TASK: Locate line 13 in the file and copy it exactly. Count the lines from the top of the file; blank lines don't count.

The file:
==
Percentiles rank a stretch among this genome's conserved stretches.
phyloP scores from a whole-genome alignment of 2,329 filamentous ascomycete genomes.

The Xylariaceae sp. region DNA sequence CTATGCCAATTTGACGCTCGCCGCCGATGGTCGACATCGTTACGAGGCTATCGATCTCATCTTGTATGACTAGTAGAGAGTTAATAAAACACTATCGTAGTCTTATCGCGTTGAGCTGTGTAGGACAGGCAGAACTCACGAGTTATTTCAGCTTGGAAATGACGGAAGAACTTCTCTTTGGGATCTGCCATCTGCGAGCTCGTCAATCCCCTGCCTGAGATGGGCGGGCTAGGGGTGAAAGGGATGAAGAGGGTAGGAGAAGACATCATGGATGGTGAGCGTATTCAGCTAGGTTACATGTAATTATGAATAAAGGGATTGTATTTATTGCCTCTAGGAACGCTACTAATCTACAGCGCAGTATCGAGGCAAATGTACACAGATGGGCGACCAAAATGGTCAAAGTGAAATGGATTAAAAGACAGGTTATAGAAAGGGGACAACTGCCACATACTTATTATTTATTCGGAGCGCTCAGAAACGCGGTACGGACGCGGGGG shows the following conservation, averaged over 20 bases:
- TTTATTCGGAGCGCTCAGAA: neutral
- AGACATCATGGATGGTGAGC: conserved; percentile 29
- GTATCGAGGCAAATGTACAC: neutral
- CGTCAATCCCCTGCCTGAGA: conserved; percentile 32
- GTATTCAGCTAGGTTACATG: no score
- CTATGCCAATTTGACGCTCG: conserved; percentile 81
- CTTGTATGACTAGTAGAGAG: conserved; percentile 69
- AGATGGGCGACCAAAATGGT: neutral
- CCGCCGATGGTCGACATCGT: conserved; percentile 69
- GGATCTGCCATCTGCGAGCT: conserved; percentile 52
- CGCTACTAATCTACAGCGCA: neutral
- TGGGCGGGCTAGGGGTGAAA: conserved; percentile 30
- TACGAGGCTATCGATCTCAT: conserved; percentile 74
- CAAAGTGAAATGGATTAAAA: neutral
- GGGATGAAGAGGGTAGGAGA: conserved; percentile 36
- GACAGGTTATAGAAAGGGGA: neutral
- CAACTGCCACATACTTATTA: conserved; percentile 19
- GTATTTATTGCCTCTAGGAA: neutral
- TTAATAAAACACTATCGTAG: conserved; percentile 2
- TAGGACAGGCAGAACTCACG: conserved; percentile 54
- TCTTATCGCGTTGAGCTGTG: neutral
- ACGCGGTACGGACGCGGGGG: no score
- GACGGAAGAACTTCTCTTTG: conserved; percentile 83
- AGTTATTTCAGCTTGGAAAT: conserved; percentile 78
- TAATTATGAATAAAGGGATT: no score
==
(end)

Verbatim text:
- GGATCTGCCATCTGCGAGCT: conserved; percentile 52